Pregnant and nursing employees
The purpose of Part II of the Canada Labour Code is to prevent employment injuries and illnesses in sectors to which the Part applies. Prevention is a significant factor provided for in the Code in order to ensure the health and safety of employees and to eliminate risks.
Pregnant and nursing employees may remove themselves from possible danger until a medical certificate has been obtained. This provision applies in the case of a risk to the health of the employee, the fetus or the nursing child. An employee may cease to perform her job if, by reason of the pregnancy or nursing, she believes that some or all of her duties constitute a risk.
1. When can this right be exercised?
From the beginning of the pregnancy until the employee is no longer nursing.
2. How can an employee exercise this right?
By informing her employer and consulting with a medical practitioner of her choice to establish that there is a risk.
3. Who must the employer notify?
With the employee's consent, the employer will notify the work place health and safety committee or the health and safety representative.
4. Can the employer assign the employee to another job?
Yes. In consultation with the employee, the employer may assign her to another job that does not pose a risk to her or to the fetus or child.
5. During the assignment to another job, does the employee receive the same wages and benefits?
An employee must not suffer any financial or other loss as a result of exercising this right regarding the protection of her health and that of the fetus or child. The employee's duties and work schedule may change, but the wages and benefits do not.
6. When must the employee establish that there is a risk?
As soon as possible, the employee must have a qualified medical practitioner establish that there is a risk. The medical practitioner will determine whether there is a risk and provide a medical certificate.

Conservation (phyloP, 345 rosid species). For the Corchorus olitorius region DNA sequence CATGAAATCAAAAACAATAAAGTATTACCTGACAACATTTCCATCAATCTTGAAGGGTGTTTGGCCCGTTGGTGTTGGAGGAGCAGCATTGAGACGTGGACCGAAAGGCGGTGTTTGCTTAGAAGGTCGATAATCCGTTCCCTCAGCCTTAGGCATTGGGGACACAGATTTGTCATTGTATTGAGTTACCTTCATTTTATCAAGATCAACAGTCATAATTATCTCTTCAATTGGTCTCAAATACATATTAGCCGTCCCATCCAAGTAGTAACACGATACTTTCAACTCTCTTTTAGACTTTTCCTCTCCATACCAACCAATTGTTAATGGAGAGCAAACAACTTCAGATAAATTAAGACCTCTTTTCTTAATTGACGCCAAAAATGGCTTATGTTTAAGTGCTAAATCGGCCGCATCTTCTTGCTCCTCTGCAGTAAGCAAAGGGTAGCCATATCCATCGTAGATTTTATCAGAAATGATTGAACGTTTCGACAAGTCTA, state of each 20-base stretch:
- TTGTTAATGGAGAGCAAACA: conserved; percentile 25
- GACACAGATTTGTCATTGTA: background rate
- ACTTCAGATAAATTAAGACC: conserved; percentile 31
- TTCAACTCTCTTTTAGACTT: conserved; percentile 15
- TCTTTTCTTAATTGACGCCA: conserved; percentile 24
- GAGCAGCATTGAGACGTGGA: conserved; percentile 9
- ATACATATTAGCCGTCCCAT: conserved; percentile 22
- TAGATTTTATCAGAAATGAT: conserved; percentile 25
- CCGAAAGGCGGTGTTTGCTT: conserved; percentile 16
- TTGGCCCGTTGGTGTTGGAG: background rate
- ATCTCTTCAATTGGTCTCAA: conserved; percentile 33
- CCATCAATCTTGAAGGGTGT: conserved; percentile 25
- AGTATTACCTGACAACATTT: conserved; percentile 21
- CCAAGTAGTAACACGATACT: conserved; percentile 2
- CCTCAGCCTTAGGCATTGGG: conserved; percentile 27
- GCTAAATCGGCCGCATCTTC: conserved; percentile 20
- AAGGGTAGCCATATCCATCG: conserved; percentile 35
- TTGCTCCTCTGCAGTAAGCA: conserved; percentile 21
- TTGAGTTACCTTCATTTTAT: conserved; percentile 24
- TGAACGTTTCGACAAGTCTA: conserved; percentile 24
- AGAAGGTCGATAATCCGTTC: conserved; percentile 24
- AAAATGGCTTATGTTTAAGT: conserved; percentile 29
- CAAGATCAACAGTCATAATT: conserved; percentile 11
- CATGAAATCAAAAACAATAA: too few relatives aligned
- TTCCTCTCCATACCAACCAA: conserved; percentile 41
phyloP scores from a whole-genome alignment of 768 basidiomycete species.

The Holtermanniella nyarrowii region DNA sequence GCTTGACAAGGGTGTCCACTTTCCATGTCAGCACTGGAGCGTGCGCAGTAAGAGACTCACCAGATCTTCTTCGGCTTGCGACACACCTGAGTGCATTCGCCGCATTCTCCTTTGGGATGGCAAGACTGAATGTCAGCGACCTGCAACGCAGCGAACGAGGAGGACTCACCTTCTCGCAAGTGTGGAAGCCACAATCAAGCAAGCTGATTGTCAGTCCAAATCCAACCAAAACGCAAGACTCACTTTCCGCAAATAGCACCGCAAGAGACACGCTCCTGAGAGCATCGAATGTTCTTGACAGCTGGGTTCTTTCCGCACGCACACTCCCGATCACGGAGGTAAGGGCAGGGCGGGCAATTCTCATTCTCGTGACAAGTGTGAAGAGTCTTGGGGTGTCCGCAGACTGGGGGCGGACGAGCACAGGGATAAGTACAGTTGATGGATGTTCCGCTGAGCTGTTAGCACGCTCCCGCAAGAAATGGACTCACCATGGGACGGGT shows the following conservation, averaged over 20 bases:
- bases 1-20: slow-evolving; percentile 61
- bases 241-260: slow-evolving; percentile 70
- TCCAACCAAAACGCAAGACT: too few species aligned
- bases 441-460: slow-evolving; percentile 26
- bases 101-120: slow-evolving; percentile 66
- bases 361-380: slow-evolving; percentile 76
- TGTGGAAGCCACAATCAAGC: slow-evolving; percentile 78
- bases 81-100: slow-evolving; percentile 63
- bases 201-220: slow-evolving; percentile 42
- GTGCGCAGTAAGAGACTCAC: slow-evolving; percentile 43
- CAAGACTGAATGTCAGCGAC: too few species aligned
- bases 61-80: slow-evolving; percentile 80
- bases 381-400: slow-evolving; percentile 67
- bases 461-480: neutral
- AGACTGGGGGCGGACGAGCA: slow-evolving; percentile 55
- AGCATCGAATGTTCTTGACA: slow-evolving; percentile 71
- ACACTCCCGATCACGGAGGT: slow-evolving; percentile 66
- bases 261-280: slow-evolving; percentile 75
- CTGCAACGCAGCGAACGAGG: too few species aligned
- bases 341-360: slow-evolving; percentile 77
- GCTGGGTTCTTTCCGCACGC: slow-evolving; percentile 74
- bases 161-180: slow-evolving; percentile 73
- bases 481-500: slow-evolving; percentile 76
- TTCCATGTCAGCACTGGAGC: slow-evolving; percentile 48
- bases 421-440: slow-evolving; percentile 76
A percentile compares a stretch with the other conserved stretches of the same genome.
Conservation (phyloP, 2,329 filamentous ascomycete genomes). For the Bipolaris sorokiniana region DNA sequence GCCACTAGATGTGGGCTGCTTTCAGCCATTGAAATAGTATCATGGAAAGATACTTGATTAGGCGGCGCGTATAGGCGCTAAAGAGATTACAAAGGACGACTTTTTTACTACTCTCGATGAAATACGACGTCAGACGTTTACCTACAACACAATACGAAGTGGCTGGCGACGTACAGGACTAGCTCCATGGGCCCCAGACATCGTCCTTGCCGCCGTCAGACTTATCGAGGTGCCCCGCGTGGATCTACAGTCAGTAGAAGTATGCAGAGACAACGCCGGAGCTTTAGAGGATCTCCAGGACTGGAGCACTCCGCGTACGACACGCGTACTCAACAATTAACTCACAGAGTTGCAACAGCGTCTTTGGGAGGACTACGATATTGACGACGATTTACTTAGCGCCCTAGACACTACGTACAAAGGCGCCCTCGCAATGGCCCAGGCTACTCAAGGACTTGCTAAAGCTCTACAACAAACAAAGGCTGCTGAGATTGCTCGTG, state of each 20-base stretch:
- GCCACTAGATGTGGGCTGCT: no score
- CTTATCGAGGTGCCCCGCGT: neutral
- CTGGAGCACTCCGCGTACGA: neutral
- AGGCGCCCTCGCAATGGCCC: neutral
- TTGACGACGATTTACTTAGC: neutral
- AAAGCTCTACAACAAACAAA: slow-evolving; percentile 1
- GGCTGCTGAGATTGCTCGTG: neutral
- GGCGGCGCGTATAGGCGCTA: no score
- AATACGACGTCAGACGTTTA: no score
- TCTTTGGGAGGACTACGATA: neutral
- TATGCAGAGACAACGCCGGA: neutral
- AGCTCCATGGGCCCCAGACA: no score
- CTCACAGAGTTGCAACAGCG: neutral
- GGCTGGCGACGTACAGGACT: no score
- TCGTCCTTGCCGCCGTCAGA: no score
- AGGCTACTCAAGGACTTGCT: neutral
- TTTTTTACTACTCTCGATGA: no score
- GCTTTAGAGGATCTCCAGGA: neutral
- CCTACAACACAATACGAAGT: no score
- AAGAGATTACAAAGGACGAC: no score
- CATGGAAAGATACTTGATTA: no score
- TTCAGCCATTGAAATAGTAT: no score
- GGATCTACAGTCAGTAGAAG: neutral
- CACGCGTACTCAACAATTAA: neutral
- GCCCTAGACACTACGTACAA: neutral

7. What happens after the medical practitioner has made a decision?
Once the medical practitioner has made a decision as to whether or not there is a risk, the employee may no longer cease to perform her job under the special provision.
8. What must the employee do if the medical practitioner confirms that there is a risk?
The employee must refer to the current collective agreement or to Part III of the Canada Labour Code . If the employer cannot assign her to another job, she is entitled to leave without pay. The employee could receive some compensation under the current collective agreement, the Employment Insurance Act or the employer's private insurance plan.
9. If there is no risk, may the employee still cease to perform her job?
A pregnant or nursing employee may no longer cease to perform her duties after a medical practitioner has established that there is not reasonably any risk.
Sections 132.(1), (2), (3), (4) and (5)
Canada Labour Code, Part II
An employee may cease to perform her job if she believes that it may pose a risk. The employer, with the consent of the employee, shall notify the work place committee or the health and safety representative.
The employee must consult with a qualified medical practitioner of her choice as soon as possible to establish whether continuing any of her current job functions poses a risk.
Once the medical practitioner has established whether there is a risk, the employee may no longer cease to perform her job under subsection (1). (If there is a risk, the employee must follow the procedure described in the collective agreement or in Part III of the Code, section 204.)
The employer may, in consultation with the employee, reassign her to another job that would not pose a risk.
The employee, whether or not she has been reassigned to another job, is deemed to continue to hold the same job and shall continue to receive the wages and benefits that are attached to that job.
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